We begin in black. The first lines of a new piece are black on the artist's sketchpad, and in black clusters they gather. They pull together the defining shapes called "positive space." Then around this literal black, pencil-lead, charcoal-tip, there's the metaphoric. An artwork's essential images, the things it's a picture of, are surrounded by darkness in the figurative sense-by "negative space." A coat of primer, a backdrop. Yet this negative may itself harbor glimmerings. What was originally secondary may prompt new forces, new ways of seeing. Given energy enough, imagination enough, an artist might assert and undermine her central impulses within a single high - contrast vision. Black makes, and black unmakes.

Thus the pervading drama of Lori-ann Latremouille. Each piece by this largely untrained twenty-nine-year-old strives to contain multiplicitous countervailing tensions. It's as if she works so swiftly because, if she didn't, the elements would pull apart. Charcoal seems the only tool strong enough to pin down her eruptive mythologies, her feelingful stares and erotic tickles. "I'm most concerned with balance and texture," Latremouille declares. "I'm actually working that out in a physical way."

Physical - like the big cat lurking in "Panther on His Back" One of the most shattering pieces in the current group, "Panther" began as a serene lovers' portrait. "Then," Latremouille explains, "in the negative space emerged other figures, creating anxiety. Grasping and pulling." The color adds to the unease. A particularly fierce green, it occurs in ovals on the characters' jewelry and in triangles ( arrowheads? barbs?) in places supposedly empty. A number of pieces have the same ruling "anxiety": an embrace amid carnivores. Generally the threat tugs diagonally, as in "Watching The Mystery of Picasso" where the tiger - striped Other Woman has her face in the opposite corner from the lovers'.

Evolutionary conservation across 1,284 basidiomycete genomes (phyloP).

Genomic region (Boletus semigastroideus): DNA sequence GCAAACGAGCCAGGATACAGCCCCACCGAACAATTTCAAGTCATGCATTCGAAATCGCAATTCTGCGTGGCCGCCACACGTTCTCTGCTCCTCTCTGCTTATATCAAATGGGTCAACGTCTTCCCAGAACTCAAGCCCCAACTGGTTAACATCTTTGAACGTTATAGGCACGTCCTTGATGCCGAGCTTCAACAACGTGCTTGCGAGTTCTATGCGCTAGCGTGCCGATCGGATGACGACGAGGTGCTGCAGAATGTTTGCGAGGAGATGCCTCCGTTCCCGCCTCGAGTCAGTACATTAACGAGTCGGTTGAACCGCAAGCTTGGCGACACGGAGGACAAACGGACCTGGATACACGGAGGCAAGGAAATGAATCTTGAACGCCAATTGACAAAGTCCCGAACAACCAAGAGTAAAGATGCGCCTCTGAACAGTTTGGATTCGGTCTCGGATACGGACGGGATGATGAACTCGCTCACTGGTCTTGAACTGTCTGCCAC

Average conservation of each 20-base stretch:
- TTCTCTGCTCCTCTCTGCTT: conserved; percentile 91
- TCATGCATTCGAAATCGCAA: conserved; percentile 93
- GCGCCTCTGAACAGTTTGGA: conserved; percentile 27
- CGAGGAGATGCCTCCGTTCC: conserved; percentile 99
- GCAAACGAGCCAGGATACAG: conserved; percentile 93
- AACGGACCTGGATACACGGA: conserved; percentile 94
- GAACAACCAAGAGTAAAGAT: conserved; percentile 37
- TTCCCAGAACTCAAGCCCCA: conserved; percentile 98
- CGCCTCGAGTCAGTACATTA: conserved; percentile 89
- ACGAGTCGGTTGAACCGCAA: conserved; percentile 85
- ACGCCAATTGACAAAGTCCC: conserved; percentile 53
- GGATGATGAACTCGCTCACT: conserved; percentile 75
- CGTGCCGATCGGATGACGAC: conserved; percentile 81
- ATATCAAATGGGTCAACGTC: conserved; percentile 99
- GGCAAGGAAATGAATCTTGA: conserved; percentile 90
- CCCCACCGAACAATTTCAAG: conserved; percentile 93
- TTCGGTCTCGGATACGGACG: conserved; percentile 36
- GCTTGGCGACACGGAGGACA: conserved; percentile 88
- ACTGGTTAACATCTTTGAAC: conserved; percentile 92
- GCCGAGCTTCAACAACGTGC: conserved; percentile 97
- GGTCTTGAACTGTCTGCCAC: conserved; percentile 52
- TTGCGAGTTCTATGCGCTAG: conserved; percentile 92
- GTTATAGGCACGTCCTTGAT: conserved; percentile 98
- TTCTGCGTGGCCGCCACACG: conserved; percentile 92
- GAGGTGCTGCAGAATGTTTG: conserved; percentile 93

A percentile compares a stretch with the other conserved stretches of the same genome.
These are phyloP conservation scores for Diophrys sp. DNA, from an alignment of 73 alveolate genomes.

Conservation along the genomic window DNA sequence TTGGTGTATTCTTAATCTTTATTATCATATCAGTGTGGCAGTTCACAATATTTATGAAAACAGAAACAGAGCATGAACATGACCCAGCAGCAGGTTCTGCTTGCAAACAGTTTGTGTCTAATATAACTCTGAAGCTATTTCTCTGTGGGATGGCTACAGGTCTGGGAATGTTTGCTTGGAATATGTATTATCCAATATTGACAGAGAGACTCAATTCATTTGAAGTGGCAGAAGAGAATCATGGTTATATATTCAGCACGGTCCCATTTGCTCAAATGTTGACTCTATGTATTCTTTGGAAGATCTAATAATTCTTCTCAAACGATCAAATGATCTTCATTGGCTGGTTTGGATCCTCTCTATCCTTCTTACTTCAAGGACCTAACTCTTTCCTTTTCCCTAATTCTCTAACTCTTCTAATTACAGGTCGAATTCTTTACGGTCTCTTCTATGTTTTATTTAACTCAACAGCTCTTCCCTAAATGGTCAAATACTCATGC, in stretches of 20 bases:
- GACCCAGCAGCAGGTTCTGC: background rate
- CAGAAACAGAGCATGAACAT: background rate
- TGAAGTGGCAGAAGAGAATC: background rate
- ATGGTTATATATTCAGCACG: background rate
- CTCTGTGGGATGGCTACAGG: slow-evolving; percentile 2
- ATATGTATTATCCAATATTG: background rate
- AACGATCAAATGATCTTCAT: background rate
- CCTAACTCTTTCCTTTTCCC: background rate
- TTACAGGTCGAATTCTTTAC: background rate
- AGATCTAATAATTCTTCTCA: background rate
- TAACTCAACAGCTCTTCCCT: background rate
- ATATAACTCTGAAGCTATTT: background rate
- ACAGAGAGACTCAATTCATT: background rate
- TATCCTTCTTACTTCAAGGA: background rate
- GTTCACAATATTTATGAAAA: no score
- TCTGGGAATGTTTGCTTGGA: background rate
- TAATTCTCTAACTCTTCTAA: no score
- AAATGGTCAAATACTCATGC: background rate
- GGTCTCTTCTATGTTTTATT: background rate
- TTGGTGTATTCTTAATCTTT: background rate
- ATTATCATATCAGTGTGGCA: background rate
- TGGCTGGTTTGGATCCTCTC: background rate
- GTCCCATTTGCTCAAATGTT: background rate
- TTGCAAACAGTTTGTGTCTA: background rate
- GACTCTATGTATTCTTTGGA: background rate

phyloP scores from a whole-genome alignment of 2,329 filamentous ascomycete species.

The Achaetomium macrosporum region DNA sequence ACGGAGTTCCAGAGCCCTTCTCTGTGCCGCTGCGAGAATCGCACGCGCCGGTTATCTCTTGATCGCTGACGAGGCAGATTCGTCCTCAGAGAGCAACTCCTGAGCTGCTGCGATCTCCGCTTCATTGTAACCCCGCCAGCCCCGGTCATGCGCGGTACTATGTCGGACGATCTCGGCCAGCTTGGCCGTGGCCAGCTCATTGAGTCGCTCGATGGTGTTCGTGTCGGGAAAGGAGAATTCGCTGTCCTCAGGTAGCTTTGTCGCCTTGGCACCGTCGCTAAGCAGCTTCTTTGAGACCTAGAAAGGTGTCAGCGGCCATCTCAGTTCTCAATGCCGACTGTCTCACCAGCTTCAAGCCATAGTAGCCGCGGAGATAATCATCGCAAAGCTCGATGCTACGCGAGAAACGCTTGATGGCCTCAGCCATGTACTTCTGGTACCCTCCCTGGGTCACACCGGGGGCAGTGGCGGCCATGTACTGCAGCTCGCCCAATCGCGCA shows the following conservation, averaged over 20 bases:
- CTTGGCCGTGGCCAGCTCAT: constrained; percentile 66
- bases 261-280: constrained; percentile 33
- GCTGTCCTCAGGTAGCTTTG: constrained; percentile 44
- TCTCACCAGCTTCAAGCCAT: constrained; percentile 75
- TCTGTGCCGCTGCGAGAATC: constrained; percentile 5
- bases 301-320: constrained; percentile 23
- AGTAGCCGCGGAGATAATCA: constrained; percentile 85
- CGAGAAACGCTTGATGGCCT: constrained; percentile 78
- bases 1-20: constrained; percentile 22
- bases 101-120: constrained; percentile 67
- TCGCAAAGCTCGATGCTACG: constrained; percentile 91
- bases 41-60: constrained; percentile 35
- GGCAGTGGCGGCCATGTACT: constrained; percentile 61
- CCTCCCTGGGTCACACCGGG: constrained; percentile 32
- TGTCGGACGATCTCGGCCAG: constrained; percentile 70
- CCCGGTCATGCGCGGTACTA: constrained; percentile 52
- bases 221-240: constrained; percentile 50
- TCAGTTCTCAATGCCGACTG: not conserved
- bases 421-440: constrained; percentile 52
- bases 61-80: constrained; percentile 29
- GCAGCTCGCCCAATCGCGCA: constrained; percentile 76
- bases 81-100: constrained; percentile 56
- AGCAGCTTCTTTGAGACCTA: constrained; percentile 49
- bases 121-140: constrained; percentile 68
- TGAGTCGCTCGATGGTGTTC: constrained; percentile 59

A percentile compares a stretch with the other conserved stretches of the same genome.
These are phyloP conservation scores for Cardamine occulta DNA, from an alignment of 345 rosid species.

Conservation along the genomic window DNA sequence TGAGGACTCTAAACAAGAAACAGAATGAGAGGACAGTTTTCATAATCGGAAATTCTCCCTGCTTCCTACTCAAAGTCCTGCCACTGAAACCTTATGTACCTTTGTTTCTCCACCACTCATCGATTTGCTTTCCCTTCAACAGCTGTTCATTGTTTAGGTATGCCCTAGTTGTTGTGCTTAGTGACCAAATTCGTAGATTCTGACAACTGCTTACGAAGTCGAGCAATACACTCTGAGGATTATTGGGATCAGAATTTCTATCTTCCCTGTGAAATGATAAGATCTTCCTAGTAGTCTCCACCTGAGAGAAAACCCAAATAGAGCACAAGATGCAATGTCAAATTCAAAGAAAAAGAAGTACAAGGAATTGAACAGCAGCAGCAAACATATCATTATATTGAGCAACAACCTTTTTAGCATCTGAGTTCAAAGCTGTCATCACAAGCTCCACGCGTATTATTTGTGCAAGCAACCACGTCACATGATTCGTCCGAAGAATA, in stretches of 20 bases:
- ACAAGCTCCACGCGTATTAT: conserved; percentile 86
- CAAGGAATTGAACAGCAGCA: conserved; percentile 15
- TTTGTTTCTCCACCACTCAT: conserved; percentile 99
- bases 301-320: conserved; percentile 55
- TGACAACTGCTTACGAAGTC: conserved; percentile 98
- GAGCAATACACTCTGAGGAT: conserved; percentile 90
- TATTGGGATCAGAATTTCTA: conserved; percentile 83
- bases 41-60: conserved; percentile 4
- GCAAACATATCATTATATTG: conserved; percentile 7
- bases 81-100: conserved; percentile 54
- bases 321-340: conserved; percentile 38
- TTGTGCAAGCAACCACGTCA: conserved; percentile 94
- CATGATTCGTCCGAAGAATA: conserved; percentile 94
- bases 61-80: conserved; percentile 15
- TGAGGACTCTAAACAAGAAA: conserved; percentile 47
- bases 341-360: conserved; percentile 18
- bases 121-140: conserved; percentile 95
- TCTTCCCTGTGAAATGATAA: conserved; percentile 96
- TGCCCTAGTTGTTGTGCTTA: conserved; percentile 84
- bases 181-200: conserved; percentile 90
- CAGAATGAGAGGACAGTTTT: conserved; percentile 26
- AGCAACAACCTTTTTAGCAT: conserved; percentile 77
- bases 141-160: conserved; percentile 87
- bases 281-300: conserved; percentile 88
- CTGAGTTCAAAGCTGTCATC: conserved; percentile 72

But the counterpoint is not merely geometrical. In "Watching" for instance the faces too convey a difference - an emotional antipathy. This is accomplished with masterful subtlety, in the width and brilliance of the eyes. For all the brute power of Latremouille's horseheads and African lips, for all the cultural sweep of her angels and Egyptians, she never skimps on the details. Her lovers are nearly always biracial, and their kisses create delicate shadowplay.

Delicacy's also at the heart of less busy works like "Black Woman White Chair" The model presents a cross at the picture's middle, the upright from her playful frown to her pubic hair and the horizontal shoulder to shoulder. This cross is then reiterated in the flower petals on the backing wallpaper (as, indeed, the white circles at petal- center mimic the woman's bright nipples). Negative space once more becomes vital, this time via alertness to the least detail.

A morning's conversation with Latremouille ranges to unexpected places. To her hero, Bob Dylan, especially. She's a songwriter herself, and gigs around Vancouver, B.C. She's had no institutional smoothing since high school, no one to tell her she can't do whatever she wants. Small wonder the visual work resists easy coding. Its fractured crowding suggests the Cubists, its monumental faces Henri Rousseau. But this is a catalogue in which nightmares end in primitive feet and angels pose in transparent robes. It's flat, stark faceoff, and it's layered, fossil-rich sediment. We begin in black - and we go anywhere.

John Domini writes for the New York Times and elsewhere.